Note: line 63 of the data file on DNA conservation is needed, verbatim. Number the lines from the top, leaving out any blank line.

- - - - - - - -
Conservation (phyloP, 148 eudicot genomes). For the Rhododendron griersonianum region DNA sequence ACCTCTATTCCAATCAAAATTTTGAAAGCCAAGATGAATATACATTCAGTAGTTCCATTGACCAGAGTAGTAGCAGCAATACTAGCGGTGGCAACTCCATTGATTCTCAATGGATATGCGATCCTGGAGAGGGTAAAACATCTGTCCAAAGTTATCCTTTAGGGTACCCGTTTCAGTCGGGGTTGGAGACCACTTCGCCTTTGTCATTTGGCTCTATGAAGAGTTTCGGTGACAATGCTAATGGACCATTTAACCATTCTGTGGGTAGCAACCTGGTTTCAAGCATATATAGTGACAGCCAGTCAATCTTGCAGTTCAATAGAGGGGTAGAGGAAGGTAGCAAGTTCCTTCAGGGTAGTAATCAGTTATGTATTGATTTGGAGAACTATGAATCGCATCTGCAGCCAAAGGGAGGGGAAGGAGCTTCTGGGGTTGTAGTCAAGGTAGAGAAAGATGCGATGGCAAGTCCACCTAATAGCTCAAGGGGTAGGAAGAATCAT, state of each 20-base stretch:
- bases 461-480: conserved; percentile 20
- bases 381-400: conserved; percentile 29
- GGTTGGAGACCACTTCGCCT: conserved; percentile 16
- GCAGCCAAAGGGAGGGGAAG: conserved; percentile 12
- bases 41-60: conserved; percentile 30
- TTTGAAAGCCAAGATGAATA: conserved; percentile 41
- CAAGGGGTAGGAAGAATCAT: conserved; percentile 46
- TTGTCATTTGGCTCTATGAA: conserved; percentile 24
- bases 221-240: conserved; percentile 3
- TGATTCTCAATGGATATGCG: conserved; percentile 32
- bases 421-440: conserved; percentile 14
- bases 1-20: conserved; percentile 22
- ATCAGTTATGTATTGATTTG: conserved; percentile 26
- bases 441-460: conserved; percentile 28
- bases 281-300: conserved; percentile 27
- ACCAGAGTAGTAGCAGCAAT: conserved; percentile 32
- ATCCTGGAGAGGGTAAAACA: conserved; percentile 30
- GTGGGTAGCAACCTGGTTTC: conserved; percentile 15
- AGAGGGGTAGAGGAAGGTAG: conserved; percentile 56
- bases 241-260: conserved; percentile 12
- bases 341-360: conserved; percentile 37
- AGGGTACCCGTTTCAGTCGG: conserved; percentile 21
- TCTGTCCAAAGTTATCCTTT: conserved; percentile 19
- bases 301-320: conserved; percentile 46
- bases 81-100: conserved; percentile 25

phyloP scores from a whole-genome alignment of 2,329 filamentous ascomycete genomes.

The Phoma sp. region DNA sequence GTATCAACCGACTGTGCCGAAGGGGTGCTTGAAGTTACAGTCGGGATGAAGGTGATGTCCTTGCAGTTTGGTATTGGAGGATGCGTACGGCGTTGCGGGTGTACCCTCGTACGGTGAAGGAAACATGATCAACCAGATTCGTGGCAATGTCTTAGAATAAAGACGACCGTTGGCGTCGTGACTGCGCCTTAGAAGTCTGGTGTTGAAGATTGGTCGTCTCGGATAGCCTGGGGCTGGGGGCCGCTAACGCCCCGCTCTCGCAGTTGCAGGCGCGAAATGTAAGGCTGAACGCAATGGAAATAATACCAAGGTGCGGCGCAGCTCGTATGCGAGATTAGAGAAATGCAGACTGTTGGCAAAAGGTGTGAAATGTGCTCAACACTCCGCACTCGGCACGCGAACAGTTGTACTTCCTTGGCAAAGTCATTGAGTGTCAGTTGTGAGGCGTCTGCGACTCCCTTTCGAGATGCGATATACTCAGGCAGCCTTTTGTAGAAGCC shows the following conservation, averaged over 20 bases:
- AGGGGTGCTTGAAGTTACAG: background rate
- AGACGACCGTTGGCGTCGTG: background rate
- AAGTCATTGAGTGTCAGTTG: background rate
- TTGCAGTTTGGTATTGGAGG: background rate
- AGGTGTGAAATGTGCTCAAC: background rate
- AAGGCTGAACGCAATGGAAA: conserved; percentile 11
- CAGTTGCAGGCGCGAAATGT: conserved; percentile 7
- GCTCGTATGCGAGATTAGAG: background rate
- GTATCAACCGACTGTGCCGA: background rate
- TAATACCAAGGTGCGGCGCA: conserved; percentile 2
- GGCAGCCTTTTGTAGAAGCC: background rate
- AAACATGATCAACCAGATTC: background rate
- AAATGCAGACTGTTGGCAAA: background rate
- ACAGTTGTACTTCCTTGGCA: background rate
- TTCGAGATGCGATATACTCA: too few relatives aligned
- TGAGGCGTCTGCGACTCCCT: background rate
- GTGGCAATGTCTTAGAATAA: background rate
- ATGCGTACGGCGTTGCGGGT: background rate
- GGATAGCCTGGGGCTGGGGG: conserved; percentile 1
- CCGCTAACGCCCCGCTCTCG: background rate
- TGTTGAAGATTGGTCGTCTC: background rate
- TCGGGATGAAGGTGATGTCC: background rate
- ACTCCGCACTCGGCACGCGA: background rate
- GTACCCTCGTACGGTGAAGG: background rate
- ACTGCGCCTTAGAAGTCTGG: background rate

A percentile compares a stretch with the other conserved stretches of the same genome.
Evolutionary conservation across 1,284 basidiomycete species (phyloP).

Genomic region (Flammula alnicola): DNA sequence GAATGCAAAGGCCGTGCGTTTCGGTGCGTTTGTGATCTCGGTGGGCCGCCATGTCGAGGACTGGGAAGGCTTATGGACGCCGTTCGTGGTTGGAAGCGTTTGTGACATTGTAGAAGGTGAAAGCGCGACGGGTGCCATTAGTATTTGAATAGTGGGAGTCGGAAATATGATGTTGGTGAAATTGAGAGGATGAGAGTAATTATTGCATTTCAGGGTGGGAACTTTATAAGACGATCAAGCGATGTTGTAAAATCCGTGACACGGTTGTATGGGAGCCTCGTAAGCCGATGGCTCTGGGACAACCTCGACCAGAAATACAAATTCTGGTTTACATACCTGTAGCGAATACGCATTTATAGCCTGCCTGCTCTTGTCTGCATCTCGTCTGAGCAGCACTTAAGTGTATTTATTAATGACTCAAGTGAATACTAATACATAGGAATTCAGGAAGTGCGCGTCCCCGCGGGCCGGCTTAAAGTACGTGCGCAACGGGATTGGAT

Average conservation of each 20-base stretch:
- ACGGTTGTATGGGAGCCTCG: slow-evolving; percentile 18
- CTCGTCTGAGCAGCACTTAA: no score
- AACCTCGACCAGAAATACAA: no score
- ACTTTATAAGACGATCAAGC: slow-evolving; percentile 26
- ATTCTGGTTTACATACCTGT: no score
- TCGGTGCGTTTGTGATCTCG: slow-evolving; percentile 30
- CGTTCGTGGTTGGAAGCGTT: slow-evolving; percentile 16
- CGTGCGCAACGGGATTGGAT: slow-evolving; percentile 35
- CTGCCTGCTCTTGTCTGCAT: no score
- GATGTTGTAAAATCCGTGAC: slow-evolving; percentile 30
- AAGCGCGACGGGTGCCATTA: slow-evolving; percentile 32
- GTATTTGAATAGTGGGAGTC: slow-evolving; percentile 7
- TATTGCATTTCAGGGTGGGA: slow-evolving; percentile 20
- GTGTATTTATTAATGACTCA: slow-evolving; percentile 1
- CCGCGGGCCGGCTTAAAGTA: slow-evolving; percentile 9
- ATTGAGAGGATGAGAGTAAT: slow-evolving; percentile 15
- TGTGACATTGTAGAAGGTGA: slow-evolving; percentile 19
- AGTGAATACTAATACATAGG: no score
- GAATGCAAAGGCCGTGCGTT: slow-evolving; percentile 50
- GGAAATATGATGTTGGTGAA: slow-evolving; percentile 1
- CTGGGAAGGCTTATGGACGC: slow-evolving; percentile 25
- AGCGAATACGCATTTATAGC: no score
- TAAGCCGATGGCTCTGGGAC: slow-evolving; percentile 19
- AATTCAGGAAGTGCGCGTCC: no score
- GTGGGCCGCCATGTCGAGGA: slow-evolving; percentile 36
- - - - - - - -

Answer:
- TCGGTGCGTTTGTGATCTCG: slow-evolving; percentile 30